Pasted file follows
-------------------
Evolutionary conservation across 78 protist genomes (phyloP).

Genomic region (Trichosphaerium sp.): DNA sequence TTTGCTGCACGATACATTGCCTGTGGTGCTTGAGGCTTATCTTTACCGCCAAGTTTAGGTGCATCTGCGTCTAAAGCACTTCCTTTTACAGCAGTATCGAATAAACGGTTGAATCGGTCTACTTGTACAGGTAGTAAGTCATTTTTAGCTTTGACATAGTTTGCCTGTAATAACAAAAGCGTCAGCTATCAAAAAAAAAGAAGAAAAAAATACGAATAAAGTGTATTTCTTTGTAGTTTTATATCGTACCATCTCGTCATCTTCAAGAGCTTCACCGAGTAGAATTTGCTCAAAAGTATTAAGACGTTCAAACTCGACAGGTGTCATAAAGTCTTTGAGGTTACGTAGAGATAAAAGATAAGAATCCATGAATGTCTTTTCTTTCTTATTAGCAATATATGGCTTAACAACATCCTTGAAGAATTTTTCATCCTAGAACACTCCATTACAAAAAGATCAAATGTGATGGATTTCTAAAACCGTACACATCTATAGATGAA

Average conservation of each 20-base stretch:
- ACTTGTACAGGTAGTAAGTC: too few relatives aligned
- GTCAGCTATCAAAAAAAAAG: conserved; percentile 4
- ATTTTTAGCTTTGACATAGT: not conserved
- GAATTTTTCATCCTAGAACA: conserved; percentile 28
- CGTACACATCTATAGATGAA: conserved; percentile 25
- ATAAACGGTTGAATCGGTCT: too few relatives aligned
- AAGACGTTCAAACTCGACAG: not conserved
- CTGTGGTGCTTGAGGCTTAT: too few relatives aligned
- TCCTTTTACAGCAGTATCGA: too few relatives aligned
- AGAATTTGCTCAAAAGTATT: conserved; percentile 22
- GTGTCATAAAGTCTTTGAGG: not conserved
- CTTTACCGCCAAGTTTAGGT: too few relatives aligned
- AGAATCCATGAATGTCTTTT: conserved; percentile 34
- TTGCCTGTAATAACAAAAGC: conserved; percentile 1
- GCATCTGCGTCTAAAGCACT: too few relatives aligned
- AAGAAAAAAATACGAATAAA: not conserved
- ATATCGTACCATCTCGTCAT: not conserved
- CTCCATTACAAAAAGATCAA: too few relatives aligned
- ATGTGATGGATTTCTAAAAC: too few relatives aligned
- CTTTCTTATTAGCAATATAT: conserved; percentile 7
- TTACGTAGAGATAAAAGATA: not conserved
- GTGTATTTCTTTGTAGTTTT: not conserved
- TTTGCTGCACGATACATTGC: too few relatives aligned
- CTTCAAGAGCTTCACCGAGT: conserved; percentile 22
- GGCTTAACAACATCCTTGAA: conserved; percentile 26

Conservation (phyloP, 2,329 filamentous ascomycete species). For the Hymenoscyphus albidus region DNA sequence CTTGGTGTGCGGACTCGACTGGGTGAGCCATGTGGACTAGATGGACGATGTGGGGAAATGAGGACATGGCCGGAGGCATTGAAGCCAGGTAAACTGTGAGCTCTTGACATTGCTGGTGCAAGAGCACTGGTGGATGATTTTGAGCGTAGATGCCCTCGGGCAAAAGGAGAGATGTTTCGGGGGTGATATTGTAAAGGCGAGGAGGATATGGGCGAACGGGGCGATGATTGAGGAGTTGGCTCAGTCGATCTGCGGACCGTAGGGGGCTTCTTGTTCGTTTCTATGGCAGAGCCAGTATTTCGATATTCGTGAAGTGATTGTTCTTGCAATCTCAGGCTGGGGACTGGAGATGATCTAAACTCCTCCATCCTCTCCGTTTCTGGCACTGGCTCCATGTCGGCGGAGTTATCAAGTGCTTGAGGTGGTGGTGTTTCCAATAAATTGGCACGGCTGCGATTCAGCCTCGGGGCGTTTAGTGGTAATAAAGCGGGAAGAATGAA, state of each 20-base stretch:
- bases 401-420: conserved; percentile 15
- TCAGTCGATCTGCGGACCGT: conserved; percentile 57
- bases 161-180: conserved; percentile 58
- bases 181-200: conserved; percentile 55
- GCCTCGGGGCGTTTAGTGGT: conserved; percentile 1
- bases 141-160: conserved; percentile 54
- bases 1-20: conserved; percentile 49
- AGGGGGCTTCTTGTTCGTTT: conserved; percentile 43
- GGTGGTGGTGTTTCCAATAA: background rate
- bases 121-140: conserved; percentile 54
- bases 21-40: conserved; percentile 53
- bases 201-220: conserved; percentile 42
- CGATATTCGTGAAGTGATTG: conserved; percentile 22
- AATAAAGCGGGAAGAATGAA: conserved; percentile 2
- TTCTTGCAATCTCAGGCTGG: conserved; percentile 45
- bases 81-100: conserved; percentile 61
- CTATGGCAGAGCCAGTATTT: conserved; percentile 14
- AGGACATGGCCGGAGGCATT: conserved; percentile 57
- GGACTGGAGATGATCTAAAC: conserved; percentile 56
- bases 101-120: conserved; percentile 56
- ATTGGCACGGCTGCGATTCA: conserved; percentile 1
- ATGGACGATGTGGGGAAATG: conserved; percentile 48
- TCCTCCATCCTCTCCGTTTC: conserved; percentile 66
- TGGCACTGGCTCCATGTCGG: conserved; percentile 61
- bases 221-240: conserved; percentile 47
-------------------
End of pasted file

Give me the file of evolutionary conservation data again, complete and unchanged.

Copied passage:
Evolutionary conservation across 78 protist genomes (phyloP).

Genomic region (Trichosphaerium sp.): DNA sequence TTTGCTGCACGATACATTGCCTGTGGTGCTTGAGGCTTATCTTTACCGCCAAGTTTAGGTGCATCTGCGTCTAAAGCACTTCCTTTTACAGCAGTATCGAATAAACGGTTGAATCGGTCTACTTGTACAGGTAGTAAGTCATTTTTAGCTTTGACATAGTTTGCCTGTAATAACAAAAGCGTCAGCTATCAAAAAAAAAGAAGAAAAAAATACGAATAAAGTGTATTTCTTTGTAGTTTTATATCGTACCATCTCGTCATCTTCAAGAGCTTCACCGAGTAGAATTTGCTCAAAAGTATTAAGACGTTCAAACTCGACAGGTGTCATAAAGTCTTTGAGGTTACGTAGAGATAAAAGATAAGAATCCATGAATGTCTTTTCTTTCTTATTAGCAATATATGGCTTAACAACATCCTTGAAGAATTTTTCATCCTAGAACACTCCATTACAAAAAGATCAAATGTGATGGATTTCTAAAACCGTACACATCTATAGATGAA

Average conservation of each 20-base stretch:
- ACTTGTACAGGTAGTAAGTC: too few relatives aligned
- GTCAGCTATCAAAAAAAAAG: conserved; percentile 4
- ATTTTTAGCTTTGACATAGT: not conserved
- GAATTTTTCATCCTAGAACA: conserved; percentile 28
- CGTACACATCTATAGATGAA: conserved; percentile 25
- ATAAACGGTTGAATCGGTCT: too few relatives aligned
- AAGACGTTCAAACTCGACAG: not conserved
- CTGTGGTGCTTGAGGCTTAT: too few relatives aligned
- TCCTTTTACAGCAGTATCGA: too few relatives aligned
- AGAATTTGCTCAAAAGTATT: conserved; percentile 22
- GTGTCATAAAGTCTTTGAGG: not conserved
- CTTTACCGCCAAGTTTAGGT: too few relatives aligned
- AGAATCCATGAATGTCTTTT: conserved; percentile 34
- TTGCCTGTAATAACAAAAGC: conserved; percentile 1
- GCATCTGCGTCTAAAGCACT: too few relatives aligned
- AAGAAAAAAATACGAATAAA: not conserved
- ATATCGTACCATCTCGTCAT: not conserved
- CTCCATTACAAAAAGATCAA: too few relatives aligned
- ATGTGATGGATTTCTAAAAC: too few relatives aligned
- CTTTCTTATTAGCAATATAT: conserved; percentile 7
- TTACGTAGAGATAAAAGATA: not conserved
- GTGTATTTCTTTGTAGTTTT: not conserved
- TTTGCTGCACGATACATTGC: too few relatives aligned
- CTTCAAGAGCTTCACCGAGT: conserved; percentile 22
- GGCTTAACAACATCCTTGAA: conserved; percentile 26

Conservation (phyloP, 2,329 filamentous ascomycete species). For the Hymenoscyphus albidus region DNA sequence CTTGGTGTGCGGACTCGACTGGGTGAGCCATGTGGACTAGATGGACGATGTGGGGAAATGAGGACATGGCCGGAGGCATTGAAGCCAGGTAAACTGTGAGCTCTTGACATTGCTGGTGCAAGAGCACTGGTGGATGATTTTGAGCGTAGATGCCCTCGGGCAAAAGGAGAGATGTTTCGGGGGTGATATTGTAAAGGCGAGGAGGATATGGGCGAACGGGGCGATGATTGAGGAGTTGGCTCAGTCGATCTGCGGACCGTAGGGGGCTTCTTGTTCGTTTCTATGGCAGAGCCAGTATTTCGATATTCGTGAAGTGATTGTTCTTGCAATCTCAGGCTGGGGACTGGAGATGATCTAAACTCCTCCATCCTCTCCGTTTCTGGCACTGGCTCCATGTCGGCGGAGTTATCAAGTGCTTGAGGTGGTGGTGTTTCCAATAAATTGGCACGGCTGCGATTCAGCCTCGGGGCGTTTAGTGGTAATAAAGCGGGAAGAATGAA, state of each 20-base stretch:
- bases 401-420: conserved; percentile 15
- TCAGTCGATCTGCGGACCGT: conserved; percentile 57
- bases 161-180: conserved; percentile 58
- bases 181-200: conserved; percentile 55
- GCCTCGGGGCGTTTAGTGGT: conserved; percentile 1
- bases 141-160: conserved; percentile 54
- bases 1-20: conserved; percentile 49
- AGGGGGCTTCTTGTTCGTTT: conserved; percentile 43
- GGTGGTGGTGTTTCCAATAA: background rate
- bases 121-140: conserved; percentile 54
- bases 21-40: conserved; percentile 53
- bases 201-220: conserved; percentile 42
- CGATATTCGTGAAGTGATTG: conserved; percentile 22
- AATAAAGCGGGAAGAATGAA: conserved; percentile 2
- TTCTTGCAATCTCAGGCTGG: conserved; percentile 45
- bases 81-100: conserved; percentile 61
- CTATGGCAGAGCCAGTATTT: conserved; percentile 14
- AGGACATGGCCGGAGGCATT: conserved; percentile 57
- GGACTGGAGATGATCTAAAC: conserved; percentile 56
- bases 101-120: conserved; percentile 56
- ATTGGCACGGCTGCGATTCA: conserved; percentile 1
- ATGGACGATGTGGGGAAATG: conserved; percentile 48
- TCCTCCATCCTCTCCGTTTC: conserved; percentile 66
- TGGCACTGGCTCCATGTCGG: conserved; percentile 61
- bases 221-240: conserved; percentile 47